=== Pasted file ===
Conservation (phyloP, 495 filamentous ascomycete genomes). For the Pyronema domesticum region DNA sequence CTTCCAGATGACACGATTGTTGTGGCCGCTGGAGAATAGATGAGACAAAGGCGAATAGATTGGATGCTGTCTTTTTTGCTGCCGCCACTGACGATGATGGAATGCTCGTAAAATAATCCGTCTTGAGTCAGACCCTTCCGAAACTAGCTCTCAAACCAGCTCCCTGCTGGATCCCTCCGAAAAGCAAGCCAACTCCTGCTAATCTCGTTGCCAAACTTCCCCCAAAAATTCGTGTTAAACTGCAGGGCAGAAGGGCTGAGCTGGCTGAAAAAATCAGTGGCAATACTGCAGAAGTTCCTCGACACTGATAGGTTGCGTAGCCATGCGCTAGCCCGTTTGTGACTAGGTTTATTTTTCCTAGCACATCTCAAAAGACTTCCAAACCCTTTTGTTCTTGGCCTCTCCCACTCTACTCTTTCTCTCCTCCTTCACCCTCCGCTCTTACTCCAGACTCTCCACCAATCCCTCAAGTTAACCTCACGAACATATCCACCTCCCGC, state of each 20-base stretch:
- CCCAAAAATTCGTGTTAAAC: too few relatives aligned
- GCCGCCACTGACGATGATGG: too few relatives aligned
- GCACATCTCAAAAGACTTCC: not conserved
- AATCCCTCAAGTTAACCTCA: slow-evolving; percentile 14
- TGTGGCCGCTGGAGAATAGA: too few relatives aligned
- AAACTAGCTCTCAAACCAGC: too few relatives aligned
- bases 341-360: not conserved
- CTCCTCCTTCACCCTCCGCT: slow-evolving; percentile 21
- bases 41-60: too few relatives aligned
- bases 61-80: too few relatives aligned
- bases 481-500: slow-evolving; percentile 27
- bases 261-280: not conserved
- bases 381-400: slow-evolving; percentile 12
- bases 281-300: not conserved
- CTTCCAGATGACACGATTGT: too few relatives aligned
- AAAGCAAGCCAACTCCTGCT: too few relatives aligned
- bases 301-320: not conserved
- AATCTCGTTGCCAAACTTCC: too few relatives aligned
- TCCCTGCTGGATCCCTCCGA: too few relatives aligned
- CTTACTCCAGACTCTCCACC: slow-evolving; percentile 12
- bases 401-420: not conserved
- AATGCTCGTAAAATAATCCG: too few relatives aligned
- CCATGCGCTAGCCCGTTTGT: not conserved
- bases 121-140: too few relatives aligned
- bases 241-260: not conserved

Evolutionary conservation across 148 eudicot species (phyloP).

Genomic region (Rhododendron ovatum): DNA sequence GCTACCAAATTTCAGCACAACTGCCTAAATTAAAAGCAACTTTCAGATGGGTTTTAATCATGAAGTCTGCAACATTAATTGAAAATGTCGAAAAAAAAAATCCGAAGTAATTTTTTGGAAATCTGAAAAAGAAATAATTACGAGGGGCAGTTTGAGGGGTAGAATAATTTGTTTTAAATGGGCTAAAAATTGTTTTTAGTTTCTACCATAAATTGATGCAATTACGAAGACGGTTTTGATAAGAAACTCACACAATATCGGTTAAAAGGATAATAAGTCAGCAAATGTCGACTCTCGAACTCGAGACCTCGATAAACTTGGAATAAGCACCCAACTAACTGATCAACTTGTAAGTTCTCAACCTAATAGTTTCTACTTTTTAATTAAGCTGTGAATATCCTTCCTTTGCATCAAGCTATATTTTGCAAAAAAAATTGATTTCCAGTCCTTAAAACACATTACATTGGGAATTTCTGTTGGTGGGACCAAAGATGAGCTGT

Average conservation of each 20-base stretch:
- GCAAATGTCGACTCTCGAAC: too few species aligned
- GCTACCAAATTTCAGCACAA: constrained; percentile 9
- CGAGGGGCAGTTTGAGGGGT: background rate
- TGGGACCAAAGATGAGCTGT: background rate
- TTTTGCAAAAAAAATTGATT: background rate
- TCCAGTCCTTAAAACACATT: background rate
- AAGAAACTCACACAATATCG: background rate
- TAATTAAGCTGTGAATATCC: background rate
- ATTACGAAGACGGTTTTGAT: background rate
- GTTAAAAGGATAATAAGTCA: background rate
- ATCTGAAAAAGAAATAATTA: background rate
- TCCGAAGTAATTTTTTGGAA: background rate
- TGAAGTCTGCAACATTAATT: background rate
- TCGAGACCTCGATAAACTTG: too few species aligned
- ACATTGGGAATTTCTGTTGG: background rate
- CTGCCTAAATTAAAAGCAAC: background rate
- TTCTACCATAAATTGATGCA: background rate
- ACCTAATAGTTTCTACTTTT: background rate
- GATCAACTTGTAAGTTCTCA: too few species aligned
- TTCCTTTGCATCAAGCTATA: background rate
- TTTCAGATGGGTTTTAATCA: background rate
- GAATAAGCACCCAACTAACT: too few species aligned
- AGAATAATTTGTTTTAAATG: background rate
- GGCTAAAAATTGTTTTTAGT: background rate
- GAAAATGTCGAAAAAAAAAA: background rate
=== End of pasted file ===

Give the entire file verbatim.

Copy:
Conservation (phyloP, 495 filamentous ascomycete genomes). For the Pyronema domesticum region DNA sequence CTTCCAGATGACACGATTGTTGTGGCCGCTGGAGAATAGATGAGACAAAGGCGAATAGATTGGATGCTGTCTTTTTTGCTGCCGCCACTGACGATGATGGAATGCTCGTAAAATAATCCGTCTTGAGTCAGACCCTTCCGAAACTAGCTCTCAAACCAGCTCCCTGCTGGATCCCTCCGAAAAGCAAGCCAACTCCTGCTAATCTCGTTGCCAAACTTCCCCCAAAAATTCGTGTTAAACTGCAGGGCAGAAGGGCTGAGCTGGCTGAAAAAATCAGTGGCAATACTGCAGAAGTTCCTCGACACTGATAGGTTGCGTAGCCATGCGCTAGCCCGTTTGTGACTAGGTTTATTTTTCCTAGCACATCTCAAAAGACTTCCAAACCCTTTTGTTCTTGGCCTCTCCCACTCTACTCTTTCTCTCCTCCTTCACCCTCCGCTCTTACTCCAGACTCTCCACCAATCCCTCAAGTTAACCTCACGAACATATCCACCTCCCGC, state of each 20-base stretch:
- CCCAAAAATTCGTGTTAAAC: too few relatives aligned
- GCCGCCACTGACGATGATGG: too few relatives aligned
- GCACATCTCAAAAGACTTCC: not conserved
- AATCCCTCAAGTTAACCTCA: slow-evolving; percentile 14
- TGTGGCCGCTGGAGAATAGA: too few relatives aligned
- AAACTAGCTCTCAAACCAGC: too few relatives aligned
- bases 341-360: not conserved
- CTCCTCCTTCACCCTCCGCT: slow-evolving; percentile 21
- bases 41-60: too few relatives aligned
- bases 61-80: too few relatives aligned
- bases 481-500: slow-evolving; percentile 27
- bases 261-280: not conserved
- bases 381-400: slow-evolving; percentile 12
- bases 281-300: not conserved
- CTTCCAGATGACACGATTGT: too few relatives aligned
- AAAGCAAGCCAACTCCTGCT: too few relatives aligned
- bases 301-320: not conserved
- AATCTCGTTGCCAAACTTCC: too few relatives aligned
- TCCCTGCTGGATCCCTCCGA: too few relatives aligned
- CTTACTCCAGACTCTCCACC: slow-evolving; percentile 12
- bases 401-420: not conserved
- AATGCTCGTAAAATAATCCG: too few relatives aligned
- CCATGCGCTAGCCCGTTTGT: not conserved
- bases 121-140: too few relatives aligned
- bases 241-260: not conserved

Evolutionary conservation across 148 eudicot species (phyloP).

Genomic region (Rhododendron ovatum): DNA sequence GCTACCAAATTTCAGCACAACTGCCTAAATTAAAAGCAACTTTCAGATGGGTTTTAATCATGAAGTCTGCAACATTAATTGAAAATGTCGAAAAAAAAAATCCGAAGTAATTTTTTGGAAATCTGAAAAAGAAATAATTACGAGGGGCAGTTTGAGGGGTAGAATAATTTGTTTTAAATGGGCTAAAAATTGTTTTTAGTTTCTACCATAAATTGATGCAATTACGAAGACGGTTTTGATAAGAAACTCACACAATATCGGTTAAAAGGATAATAAGTCAGCAAATGTCGACTCTCGAACTCGAGACCTCGATAAACTTGGAATAAGCACCCAACTAACTGATCAACTTGTAAGTTCTCAACCTAATAGTTTCTACTTTTTAATTAAGCTGTGAATATCCTTCCTTTGCATCAAGCTATATTTTGCAAAAAAAATTGATTTCCAGTCCTTAAAACACATTACATTGGGAATTTCTGTTGGTGGGACCAAAGATGAGCTGT

Average conservation of each 20-base stretch:
- GCAAATGTCGACTCTCGAAC: too few species aligned
- GCTACCAAATTTCAGCACAA: constrained; percentile 9
- CGAGGGGCAGTTTGAGGGGT: background rate
- TGGGACCAAAGATGAGCTGT: background rate
- TTTTGCAAAAAAAATTGATT: background rate
- TCCAGTCCTTAAAACACATT: background rate
- AAGAAACTCACACAATATCG: background rate
- TAATTAAGCTGTGAATATCC: background rate
- ATTACGAAGACGGTTTTGAT: background rate
- GTTAAAAGGATAATAAGTCA: background rate
- ATCTGAAAAAGAAATAATTA: background rate
- TCCGAAGTAATTTTTTGGAA: background rate
- TGAAGTCTGCAACATTAATT: background rate
- TCGAGACCTCGATAAACTTG: too few species aligned
- ACATTGGGAATTTCTGTTGG: background rate
- CTGCCTAAATTAAAAGCAAC: background rate
- TTCTACCATAAATTGATGCA: background rate
- ACCTAATAGTTTCTACTTTT: background rate
- GATCAACTTGTAAGTTCTCA: too few species aligned
- TTCCTTTGCATCAAGCTATA: background rate
- TTTCAGATGGGTTTTAATCA: background rate
- GAATAAGCACCCAACTAACT: too few species aligned
- AGAATAATTTGTTTTAAATG: background rate
- GGCTAAAAATTGTTTTTAGT: background rate
- GAAAATGTCGAAAAAAAAAA: background rate